Frequency refers to how quickly something is cycling, and the Hertz (Hz) unit means specifically "cycles per second."
A cycle just refers to any repetitive motion, relative to some arbitrary reference point. The cycle is complete when the object in reference is at the same point moving the same way when it started.
A trip from my house to work and back is one cycle, but the cycle is not 8 hours because I don't go immediately back to work as soon as I get home. Instead, the cycle is actually 24 hours, because I'm not at my house moving toward work again until the next morning.
You could also look at a tire turning relative to a mark on the ground, or you could look at a weld rod relative to a butt joint. The weld rod completes one weave cycle when it starts, goes all the way to one side, goes all the way to the other side, then returns to where it started.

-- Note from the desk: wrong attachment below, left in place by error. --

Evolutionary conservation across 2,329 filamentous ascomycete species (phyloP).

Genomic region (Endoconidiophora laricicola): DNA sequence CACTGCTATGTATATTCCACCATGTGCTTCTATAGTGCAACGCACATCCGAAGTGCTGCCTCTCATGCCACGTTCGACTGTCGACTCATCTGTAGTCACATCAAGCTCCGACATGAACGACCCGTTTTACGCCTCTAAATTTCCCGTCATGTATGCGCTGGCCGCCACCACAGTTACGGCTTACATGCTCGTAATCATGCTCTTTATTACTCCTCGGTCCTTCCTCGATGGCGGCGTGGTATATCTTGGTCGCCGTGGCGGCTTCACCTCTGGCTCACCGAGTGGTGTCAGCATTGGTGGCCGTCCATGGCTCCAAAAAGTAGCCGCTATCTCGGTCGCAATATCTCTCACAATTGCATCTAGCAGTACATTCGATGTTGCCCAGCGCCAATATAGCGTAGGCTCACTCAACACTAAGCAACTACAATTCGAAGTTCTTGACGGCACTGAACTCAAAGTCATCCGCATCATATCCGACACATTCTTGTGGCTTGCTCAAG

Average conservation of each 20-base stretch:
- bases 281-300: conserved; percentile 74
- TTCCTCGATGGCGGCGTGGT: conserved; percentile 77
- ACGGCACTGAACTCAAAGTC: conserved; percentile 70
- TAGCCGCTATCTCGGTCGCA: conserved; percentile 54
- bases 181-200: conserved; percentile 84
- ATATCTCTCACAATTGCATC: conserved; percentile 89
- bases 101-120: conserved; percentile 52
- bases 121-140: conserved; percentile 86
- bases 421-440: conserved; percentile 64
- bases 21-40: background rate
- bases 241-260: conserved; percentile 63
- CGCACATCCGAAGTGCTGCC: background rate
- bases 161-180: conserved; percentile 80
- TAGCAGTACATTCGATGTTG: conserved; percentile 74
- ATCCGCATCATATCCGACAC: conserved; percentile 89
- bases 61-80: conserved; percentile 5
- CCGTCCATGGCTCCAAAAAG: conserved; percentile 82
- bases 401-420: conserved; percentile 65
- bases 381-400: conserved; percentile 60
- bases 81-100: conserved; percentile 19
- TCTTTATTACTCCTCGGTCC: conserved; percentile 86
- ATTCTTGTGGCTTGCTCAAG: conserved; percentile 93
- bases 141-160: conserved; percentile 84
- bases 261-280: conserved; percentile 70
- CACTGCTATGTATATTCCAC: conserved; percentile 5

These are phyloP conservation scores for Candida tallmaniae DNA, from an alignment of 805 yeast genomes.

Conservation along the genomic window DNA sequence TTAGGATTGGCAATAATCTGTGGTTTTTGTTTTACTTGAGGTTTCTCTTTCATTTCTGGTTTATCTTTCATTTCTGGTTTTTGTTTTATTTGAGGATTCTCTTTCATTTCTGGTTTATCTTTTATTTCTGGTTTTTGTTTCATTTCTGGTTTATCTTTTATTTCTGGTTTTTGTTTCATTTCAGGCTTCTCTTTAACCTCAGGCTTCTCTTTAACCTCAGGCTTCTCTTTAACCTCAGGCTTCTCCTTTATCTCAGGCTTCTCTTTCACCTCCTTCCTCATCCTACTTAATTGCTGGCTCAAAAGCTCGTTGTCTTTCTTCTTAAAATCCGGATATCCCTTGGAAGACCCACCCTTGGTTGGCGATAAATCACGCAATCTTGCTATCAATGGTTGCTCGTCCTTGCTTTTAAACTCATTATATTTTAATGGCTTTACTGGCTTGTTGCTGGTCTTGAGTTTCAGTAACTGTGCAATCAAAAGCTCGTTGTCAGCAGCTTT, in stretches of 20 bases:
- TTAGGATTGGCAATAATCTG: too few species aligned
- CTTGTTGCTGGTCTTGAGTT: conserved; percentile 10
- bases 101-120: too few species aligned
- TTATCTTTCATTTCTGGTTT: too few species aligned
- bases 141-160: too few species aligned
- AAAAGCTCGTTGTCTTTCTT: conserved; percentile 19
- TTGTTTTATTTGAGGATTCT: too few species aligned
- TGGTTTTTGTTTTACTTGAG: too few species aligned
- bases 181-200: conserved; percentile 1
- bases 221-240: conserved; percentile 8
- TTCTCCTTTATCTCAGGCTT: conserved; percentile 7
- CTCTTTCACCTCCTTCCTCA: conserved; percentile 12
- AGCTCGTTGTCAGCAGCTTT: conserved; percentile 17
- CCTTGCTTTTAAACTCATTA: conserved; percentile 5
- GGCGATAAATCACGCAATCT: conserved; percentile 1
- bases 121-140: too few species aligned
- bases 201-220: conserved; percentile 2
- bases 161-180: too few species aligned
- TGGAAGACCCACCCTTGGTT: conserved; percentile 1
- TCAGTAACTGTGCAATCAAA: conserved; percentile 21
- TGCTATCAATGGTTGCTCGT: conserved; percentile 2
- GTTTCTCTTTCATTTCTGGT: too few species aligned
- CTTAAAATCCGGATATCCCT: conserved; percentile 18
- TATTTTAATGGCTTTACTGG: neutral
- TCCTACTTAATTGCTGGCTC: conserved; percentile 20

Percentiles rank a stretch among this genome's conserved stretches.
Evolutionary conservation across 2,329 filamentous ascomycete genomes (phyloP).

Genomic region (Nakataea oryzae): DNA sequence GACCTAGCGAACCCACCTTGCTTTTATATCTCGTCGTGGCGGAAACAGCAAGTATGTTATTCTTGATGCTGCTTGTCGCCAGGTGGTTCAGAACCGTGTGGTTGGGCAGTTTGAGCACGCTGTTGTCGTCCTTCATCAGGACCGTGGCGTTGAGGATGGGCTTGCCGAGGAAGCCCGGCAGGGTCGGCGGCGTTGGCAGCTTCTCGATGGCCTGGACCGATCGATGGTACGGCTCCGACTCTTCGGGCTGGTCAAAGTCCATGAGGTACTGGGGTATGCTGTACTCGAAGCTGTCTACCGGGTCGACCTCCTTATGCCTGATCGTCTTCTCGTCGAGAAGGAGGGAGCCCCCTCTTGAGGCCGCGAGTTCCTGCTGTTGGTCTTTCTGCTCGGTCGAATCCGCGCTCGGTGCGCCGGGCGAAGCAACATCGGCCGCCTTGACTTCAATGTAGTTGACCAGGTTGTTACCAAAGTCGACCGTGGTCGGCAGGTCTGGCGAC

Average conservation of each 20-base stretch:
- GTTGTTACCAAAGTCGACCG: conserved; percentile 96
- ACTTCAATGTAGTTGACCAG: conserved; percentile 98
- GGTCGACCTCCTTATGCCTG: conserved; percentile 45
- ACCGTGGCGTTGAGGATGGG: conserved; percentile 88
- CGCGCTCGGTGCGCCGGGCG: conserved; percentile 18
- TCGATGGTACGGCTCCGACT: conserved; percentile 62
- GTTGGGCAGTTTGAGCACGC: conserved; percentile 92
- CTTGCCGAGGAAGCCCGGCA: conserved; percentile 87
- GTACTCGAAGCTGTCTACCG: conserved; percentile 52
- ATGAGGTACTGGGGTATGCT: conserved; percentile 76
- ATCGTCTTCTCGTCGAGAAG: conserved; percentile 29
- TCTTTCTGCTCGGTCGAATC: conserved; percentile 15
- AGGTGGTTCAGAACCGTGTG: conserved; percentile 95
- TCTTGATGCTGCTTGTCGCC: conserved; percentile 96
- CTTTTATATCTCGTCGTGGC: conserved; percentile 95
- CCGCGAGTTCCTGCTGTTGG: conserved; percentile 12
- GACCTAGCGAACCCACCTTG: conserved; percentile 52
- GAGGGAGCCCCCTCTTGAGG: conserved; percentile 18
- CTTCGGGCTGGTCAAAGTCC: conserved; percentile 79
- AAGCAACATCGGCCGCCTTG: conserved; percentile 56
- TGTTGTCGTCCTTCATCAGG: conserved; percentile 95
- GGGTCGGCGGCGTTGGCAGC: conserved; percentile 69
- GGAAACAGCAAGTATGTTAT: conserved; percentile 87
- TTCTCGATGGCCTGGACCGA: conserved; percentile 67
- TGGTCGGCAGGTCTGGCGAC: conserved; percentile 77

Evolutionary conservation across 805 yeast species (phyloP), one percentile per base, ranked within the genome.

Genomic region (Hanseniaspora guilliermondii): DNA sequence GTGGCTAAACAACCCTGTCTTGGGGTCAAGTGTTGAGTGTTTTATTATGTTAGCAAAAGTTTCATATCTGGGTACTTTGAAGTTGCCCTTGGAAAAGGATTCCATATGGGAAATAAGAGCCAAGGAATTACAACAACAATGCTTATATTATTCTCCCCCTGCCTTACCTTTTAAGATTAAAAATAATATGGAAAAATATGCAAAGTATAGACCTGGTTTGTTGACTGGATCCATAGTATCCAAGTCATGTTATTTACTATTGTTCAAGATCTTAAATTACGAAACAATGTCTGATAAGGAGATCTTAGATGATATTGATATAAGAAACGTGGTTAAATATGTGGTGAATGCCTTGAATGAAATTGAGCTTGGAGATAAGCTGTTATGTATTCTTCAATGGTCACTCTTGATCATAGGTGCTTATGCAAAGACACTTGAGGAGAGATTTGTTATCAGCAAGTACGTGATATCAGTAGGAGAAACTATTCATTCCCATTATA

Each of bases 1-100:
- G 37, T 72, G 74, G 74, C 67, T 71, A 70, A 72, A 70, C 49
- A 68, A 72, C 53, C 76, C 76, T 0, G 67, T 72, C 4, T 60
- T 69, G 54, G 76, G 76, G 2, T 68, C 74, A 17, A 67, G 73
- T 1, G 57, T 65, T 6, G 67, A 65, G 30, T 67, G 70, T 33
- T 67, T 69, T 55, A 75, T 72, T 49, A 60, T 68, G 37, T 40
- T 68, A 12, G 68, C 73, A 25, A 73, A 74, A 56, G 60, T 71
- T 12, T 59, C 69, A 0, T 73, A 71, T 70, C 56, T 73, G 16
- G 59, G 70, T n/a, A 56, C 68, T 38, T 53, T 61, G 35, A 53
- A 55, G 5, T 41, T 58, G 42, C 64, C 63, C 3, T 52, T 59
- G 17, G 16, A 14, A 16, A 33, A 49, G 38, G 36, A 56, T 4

Now, the frequency in Hertz (Hz) indicates how many times per second the weld rod is going to do this. If you want a fast back-and-forth with less material deposited, you would want a higher frequency. If you want a slower back and forth with more material deposited, you want a lower frequency.
I'm not sure how your welder is configured, but if it's possible to set it to zero that would also disable the weave function because you are indicating that you want the weld rod to go back and forth "zero times per second."
I hope this gives you a better conceptual understanding of frequency!